Welcome. This is the place where pictures and a narrative of the ongoing voyages of Minerva will show up, whenever I get internet access and of course, when I have something new and hopefully exciting to share. Hope you enjoy yourself here, and don't be shy, please comment if you have something to share or say!

Sunday, March 4, 2012

Ensenada to Bahia de Bartoleme

Many of us find excitement in the adrenaline rush during the fleeting moment of an extreme sensation jumping from an airplane, falling from heights held only by a bungee cord, or glazing rocky outcroppings on bat wings, which no doubt are indeed exhilarating, but there is another and perhaps even more poignant excitement which lasts much longer than a moment or two that may come to others from feeling the extreme smallness of yourself while trying to stay alive as Mother Nature teaches you humbleness, self-sufficiency and perseverance as one likely experiences from spending weeks or months climbing Everest, exploring the North or South Pole, or the many storied adventures in which men and women have tested themselves throughout history.  I have recently been fortunate enough to experience some of this latter type of exhilaration, particularly while sailing three hundred plus nautical miles from Ensenada B.C. to Bahia de Bartolome on my sailboat.  Being my truly first offshore sailing adventure, I was awestruck by the extremeness of holding your very life in your own hands every moment for hours and even days on end, most especially when the lessons became intense.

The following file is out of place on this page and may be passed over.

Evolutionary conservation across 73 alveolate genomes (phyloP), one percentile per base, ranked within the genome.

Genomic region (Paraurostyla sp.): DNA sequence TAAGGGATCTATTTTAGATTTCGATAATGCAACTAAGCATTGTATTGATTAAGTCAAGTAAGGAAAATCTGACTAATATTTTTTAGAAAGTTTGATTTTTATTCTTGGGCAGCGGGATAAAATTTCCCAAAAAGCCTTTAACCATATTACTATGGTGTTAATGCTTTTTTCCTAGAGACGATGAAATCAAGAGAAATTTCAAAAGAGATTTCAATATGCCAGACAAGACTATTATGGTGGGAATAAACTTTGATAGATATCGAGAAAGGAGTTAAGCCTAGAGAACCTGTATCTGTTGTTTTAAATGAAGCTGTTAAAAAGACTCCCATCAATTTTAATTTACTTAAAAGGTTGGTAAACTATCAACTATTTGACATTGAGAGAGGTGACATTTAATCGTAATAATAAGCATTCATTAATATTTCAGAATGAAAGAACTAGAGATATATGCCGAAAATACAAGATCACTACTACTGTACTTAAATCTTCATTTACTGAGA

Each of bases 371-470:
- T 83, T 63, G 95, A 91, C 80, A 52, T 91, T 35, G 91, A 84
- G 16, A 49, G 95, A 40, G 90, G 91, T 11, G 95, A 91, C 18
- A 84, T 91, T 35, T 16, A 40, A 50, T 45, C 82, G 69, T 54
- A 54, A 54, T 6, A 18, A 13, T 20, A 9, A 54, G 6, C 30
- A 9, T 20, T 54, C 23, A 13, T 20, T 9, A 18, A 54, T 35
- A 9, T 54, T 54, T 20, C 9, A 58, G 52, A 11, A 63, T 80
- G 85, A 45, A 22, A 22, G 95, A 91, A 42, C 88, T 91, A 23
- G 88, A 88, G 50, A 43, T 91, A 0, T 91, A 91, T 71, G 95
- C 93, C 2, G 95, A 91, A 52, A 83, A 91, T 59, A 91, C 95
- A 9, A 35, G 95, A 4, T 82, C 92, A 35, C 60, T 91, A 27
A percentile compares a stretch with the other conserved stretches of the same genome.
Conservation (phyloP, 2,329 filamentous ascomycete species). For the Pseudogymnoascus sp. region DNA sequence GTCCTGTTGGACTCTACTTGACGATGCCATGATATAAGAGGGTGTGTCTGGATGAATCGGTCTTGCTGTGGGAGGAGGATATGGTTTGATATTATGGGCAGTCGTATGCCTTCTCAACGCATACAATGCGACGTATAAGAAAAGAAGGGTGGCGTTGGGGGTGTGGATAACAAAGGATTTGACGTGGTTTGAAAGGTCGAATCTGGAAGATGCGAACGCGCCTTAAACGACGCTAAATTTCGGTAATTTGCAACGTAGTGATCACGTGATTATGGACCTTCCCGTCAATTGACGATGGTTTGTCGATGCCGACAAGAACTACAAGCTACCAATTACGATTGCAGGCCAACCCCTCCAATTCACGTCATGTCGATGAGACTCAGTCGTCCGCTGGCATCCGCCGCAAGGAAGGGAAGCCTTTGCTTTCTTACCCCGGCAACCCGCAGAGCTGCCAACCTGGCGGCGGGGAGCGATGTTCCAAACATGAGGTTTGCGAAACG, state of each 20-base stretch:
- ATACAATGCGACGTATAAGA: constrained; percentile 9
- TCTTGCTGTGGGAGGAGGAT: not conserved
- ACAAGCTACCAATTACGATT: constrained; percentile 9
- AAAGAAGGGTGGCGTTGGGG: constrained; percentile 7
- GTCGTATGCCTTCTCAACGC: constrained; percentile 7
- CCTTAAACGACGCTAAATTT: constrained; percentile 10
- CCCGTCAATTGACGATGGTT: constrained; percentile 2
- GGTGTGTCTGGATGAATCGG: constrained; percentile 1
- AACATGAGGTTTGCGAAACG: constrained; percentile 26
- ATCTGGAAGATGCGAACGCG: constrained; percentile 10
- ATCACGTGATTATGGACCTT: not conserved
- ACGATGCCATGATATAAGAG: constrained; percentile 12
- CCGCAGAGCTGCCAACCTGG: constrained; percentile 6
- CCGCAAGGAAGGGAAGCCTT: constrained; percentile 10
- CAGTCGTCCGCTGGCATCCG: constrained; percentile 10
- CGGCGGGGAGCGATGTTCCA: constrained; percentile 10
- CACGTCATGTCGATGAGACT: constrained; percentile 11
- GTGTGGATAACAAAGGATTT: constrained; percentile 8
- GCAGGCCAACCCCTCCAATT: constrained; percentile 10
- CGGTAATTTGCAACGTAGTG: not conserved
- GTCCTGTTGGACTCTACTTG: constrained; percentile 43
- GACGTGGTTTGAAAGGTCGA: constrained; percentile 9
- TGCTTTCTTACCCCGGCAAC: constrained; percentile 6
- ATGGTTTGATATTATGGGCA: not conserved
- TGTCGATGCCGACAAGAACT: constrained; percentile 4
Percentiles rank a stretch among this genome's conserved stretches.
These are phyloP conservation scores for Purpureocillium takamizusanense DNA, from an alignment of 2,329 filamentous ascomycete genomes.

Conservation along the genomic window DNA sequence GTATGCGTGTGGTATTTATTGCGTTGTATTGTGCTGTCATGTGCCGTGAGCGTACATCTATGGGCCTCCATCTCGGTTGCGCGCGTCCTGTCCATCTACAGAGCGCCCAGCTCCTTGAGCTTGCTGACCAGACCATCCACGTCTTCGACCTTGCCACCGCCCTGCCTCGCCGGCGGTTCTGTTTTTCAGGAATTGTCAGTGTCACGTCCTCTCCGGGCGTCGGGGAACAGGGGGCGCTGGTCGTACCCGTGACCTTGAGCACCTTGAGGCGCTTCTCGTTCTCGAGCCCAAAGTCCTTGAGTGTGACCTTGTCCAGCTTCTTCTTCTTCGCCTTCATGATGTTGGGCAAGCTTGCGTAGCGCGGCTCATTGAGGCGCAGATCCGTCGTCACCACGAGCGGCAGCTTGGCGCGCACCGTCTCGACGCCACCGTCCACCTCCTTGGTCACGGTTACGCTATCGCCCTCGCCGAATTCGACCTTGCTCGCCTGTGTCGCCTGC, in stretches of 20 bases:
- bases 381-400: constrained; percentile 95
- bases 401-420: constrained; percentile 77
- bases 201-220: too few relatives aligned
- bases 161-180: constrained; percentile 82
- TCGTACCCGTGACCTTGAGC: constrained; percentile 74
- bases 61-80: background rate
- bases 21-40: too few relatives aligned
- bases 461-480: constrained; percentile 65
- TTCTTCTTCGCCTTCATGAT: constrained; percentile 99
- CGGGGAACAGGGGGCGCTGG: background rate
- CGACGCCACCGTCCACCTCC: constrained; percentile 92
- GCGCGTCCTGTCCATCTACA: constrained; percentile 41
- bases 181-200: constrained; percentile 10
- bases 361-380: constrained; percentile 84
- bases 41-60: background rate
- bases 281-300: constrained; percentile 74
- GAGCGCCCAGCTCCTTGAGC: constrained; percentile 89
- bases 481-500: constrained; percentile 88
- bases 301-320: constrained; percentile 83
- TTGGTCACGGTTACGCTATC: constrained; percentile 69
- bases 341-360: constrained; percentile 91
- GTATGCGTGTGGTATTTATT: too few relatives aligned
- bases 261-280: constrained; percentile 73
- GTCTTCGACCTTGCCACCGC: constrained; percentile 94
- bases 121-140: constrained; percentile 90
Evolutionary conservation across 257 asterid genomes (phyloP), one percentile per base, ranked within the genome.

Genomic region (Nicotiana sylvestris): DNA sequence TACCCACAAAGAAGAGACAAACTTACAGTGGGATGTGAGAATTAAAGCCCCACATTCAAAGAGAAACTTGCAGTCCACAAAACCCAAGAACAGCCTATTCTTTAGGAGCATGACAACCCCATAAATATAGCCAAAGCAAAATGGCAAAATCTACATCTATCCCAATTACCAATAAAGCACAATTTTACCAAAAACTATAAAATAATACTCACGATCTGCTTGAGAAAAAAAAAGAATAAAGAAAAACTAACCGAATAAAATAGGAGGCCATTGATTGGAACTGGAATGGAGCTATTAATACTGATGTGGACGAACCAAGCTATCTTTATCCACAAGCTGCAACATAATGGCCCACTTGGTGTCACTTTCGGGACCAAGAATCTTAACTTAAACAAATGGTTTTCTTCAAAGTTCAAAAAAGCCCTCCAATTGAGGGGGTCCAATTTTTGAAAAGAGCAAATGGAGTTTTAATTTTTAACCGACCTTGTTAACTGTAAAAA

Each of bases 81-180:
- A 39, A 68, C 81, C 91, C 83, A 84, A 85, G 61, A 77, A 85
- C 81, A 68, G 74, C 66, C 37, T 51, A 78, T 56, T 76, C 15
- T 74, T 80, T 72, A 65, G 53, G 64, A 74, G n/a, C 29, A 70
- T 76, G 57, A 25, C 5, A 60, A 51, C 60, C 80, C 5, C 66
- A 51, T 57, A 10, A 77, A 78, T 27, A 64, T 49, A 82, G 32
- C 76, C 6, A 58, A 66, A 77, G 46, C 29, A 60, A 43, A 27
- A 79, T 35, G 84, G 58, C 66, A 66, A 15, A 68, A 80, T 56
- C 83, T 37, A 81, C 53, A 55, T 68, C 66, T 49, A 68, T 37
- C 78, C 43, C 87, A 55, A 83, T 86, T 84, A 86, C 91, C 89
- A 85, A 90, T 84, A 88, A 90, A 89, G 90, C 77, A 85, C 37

As it often does, it began slowly.  After completing repairs to the bowsprit, checking into Mexico, and enjoying the town of Ensenada for a week, I set sail south headed for Puerto San Bartolome in Bahia de Tortugas, on the Pacific side of Baja California some 300 miles south of Ensenada.  Light southwest winds forced us to tack out nearly due west for two days in which we made approximately 100 miles out to sea.  The winds were so light and variable that I wasn’t able to work with the self-steering wind vane enough to get it working properly, but as Minerva reaches by herself, I was able to go about a daily routine.  The predicted Northwest winds finally came up allowing us to turn southeast following the line of the coast and giving me steady winds to experiment with the steering vane and was able to get it to steer with some semblance of direction at last, though Minerva’s bow veered through 60 degrees of heading before correcting, we were headed in the general direction desired and I was able to get some sleep in 1 hour periods through the night.  The makers of the vane proclaim it able to steer “better than you can”, so I reread the directions and with some more experimentation discovered and corrected my errors and lo and behold, she maintained a perfect course!  About this time, the early morning light breeze was picking up, and I spent the day pleasantly sailing on open waters with no sight of land or other craft toward my destination at 4.5 knots.  Late afternoon brought what appeared to me a frontal system, the barometer was falling, and a three day old forecast called for 30 knot winds, so I reefed down the mainsail, exchanged the big jenny for a smaller jib and settled in.  Though the heavy winds didn’t materialize, I felt more comfortable and prepared for the mostly moonless night ahead, roasted a chicken and slept restfully through the night, again, in one hour shifts.  I even spent the first hour sleeping on deck under the stars, the first time in too long a time!